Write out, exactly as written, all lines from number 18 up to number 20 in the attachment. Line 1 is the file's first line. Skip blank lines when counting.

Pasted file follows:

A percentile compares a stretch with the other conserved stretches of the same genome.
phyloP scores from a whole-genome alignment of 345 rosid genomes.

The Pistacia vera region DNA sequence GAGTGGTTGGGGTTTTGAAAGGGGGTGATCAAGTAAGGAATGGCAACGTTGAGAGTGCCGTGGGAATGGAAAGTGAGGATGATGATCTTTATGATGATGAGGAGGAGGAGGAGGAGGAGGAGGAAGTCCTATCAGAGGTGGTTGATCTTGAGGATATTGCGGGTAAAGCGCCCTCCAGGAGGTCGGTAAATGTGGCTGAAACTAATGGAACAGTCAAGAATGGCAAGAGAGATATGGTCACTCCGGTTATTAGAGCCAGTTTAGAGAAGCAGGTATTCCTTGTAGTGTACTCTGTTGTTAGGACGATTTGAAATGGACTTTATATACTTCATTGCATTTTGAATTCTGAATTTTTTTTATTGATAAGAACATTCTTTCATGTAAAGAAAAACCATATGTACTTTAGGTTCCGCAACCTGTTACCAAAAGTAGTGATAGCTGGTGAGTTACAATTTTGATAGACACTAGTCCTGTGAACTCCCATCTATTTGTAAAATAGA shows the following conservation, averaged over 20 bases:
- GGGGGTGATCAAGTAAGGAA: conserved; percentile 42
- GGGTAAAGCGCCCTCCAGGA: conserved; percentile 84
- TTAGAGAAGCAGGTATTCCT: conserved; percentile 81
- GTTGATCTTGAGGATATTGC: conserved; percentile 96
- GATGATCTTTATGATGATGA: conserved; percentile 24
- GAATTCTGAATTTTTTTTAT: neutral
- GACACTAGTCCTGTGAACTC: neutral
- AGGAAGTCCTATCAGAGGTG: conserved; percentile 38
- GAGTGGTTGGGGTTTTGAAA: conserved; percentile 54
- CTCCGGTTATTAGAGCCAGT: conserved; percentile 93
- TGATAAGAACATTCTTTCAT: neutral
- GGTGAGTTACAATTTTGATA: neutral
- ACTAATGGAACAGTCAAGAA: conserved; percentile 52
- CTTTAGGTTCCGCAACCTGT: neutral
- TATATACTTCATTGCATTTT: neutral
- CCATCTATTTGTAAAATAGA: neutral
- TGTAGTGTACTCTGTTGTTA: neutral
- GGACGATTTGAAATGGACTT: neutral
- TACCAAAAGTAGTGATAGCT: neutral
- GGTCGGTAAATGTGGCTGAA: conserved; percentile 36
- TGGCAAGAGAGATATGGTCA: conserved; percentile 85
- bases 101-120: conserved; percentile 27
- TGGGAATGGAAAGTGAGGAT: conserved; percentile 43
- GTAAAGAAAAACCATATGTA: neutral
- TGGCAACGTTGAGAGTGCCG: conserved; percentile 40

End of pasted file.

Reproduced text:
- TATATACTTCATTGCATTTT: neutral
- CCATCTATTTGTAAAATAGA: neutral
- TGTAGTGTACTCTGTTGTTA: neutral